1. Create Great Music. Let’s be honest here indie artists; consumers aren’t stupid. They may not be music connoisseurs, but they certainly have musical tastes and an absurd amount of music discovery apps and websiteoptions to chose from. However, studies show that music discovery continues to be dominated by the radio. And we all know major recording artists dominate radio airplay–thanks to promotion departments with big budgets. But we also know that independent artists are selling records and indie artists are winning GRAMMY Awards. This is because their music is cutting through the clutter. Not because a shit load of blogs write about it, but because it’s great music that incites a response. Bad music is shit. Good music is tolerable. Great music incites response; and the response is repeat streams, evangelical shares and downloads.
2. Do Your Due Diligence. Before you begin to promote your great music, you need to secure and protect your rights so you don’t put yourself in a shitty situation later on. There’s some legal work you need to do before going all gung-ho on your release campaign. If you have an attorney, great. If not, there are a number of websites with templates to cover this stuff. Basically, you need to have agreements signed between you and your collaborators–split sheet, producer agreement, collaboration agreement, side artist agreement, etc.–that details how copyright and publishing ownership will be split as well as sales revenue.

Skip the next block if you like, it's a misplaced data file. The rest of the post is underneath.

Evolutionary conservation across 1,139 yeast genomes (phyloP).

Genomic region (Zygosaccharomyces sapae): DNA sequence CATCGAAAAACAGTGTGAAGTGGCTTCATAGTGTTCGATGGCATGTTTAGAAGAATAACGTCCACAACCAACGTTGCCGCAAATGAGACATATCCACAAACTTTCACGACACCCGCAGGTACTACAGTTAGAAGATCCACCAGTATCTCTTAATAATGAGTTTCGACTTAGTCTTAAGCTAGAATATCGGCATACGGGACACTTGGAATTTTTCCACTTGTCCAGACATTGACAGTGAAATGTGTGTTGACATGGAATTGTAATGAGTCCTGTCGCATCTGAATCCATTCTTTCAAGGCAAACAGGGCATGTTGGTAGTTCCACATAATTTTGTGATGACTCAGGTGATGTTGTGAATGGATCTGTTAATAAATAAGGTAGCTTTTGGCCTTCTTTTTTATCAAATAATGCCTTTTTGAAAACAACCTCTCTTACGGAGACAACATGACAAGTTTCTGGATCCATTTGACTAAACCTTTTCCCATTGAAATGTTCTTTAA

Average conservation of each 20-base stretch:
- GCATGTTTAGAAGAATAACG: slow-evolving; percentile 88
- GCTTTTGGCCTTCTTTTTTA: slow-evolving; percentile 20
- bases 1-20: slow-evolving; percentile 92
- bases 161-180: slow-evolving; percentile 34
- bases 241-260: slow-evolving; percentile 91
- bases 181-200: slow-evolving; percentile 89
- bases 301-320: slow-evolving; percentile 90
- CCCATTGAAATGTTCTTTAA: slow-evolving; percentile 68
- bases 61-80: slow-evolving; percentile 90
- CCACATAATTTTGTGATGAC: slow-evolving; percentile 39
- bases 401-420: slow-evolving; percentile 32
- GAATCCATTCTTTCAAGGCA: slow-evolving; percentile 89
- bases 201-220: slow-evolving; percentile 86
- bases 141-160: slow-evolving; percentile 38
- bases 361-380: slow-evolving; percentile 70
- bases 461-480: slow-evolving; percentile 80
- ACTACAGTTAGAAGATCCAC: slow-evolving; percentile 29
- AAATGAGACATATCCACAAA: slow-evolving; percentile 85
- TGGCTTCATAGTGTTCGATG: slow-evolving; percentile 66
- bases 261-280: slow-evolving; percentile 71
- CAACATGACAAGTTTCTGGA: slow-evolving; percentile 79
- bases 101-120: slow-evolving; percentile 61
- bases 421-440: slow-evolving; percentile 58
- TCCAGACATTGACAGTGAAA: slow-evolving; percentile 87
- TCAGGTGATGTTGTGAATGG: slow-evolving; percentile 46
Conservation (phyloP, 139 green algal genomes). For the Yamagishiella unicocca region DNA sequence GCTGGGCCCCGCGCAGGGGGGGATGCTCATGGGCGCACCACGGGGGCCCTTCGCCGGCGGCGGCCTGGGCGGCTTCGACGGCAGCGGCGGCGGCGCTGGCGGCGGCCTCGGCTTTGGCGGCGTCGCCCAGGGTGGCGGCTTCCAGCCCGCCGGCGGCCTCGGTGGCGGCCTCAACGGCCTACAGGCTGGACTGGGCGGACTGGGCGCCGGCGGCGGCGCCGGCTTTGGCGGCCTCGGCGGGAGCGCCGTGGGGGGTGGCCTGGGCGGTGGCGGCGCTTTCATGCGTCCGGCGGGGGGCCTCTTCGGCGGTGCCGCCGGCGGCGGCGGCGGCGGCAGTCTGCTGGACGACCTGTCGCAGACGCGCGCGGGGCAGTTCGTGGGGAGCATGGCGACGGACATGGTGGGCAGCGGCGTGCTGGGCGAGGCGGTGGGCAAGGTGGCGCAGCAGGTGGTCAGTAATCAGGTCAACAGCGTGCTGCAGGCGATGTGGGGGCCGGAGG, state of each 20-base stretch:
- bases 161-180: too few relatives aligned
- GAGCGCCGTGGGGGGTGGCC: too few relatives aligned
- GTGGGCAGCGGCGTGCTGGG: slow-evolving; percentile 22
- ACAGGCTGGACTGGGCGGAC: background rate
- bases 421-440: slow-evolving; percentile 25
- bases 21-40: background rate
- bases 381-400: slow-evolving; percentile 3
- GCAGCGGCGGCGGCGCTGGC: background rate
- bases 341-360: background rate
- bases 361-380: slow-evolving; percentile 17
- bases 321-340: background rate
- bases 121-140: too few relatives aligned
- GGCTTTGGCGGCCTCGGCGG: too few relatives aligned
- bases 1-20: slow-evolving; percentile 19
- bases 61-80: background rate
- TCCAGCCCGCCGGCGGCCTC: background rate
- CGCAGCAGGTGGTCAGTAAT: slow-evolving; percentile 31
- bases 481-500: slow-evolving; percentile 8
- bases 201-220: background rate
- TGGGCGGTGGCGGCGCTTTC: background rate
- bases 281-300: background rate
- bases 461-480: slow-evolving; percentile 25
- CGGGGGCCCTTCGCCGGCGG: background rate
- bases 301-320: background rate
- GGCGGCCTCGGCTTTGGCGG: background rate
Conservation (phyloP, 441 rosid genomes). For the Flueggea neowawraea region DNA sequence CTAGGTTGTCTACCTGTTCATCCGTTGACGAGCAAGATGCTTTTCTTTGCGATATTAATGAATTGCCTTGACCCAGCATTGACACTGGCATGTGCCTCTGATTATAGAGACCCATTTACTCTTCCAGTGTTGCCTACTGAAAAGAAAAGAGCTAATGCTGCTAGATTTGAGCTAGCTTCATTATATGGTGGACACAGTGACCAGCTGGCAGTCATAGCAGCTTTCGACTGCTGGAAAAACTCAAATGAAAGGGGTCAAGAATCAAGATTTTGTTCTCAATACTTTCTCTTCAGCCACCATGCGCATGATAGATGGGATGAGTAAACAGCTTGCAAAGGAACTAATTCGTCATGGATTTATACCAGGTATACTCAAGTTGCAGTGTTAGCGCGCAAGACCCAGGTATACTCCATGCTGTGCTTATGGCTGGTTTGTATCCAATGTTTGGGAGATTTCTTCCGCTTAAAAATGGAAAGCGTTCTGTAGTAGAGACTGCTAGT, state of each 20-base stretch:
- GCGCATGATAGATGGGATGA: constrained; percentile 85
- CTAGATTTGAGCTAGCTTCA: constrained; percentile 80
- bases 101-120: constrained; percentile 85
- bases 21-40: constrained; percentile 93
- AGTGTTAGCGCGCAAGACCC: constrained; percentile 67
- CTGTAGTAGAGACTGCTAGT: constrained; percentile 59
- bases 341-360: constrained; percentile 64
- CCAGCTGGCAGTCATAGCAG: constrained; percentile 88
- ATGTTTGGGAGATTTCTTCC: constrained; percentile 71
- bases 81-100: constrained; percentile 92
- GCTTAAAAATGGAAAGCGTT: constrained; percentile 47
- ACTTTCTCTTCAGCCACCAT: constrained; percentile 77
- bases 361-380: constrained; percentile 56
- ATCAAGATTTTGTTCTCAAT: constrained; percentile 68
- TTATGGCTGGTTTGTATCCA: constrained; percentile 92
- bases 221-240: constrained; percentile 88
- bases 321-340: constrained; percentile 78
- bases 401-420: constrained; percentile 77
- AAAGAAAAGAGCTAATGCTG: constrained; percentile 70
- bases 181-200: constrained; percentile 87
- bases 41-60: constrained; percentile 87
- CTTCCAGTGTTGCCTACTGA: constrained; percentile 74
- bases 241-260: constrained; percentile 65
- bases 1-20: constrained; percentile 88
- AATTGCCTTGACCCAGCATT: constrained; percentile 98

3. Set A Release Date & Schedule Distribution. One of the challenges indie artists face in building a release campaign is not giving themselves a sufficient amount of lead time to layout and execute the details of a plan. You need time to do all of the work involved with a release. Sometimes, you’re so excited about your new record that you post it up prematurely. This is fine if you have no intent to commercially release the record. However, if you do want to generate sales–and your fan base has not historically been quick buyers of your music–then you need time to start generating buzz and momentum. Most major labels spend no less than 8 to 16 weeks planning towards the release of a single. Sometimes they push the release date back if they have not reached certain goals by specific weeks (although this mostly happens for albums, and not singles). You should consider giving yourself no less than 6-12 weeks from the start of activating your campaign. Also, the release date you select can also be a factor in the success or failure of your release. Some parts of the year there are a lot of major artist releases. Therefore, radio play, blog features, press/media coverage is focused on these major releases. Holiday season (October-December) and Spring are two of the biggest seasons for major releases. However, there is discrepancy in the music industry on when is the “best” time for indie artists to release music. Some say that the Summer is solid, and that’s because of the major label hiatus (execs going on vacation) and the increase in music events such as summer concert series, indie music festivals, etc. While I agree that the summer months are much better than Holiday season in general, it’s a whole different story if you’re releasing a Holiday themed song. The bottom line is, selecting a release date is part smart and part timely. Once you’ve determined when you want to release, you need to schedule the distribution. If you plan to release a digital single only, you can use a service such as TuneCore to distribute your single to iTunes, MySpace Music, Rhapsody, Spotify, Rdio and many others. If you plan to release a physical CD and digital, you may consider CDBaby.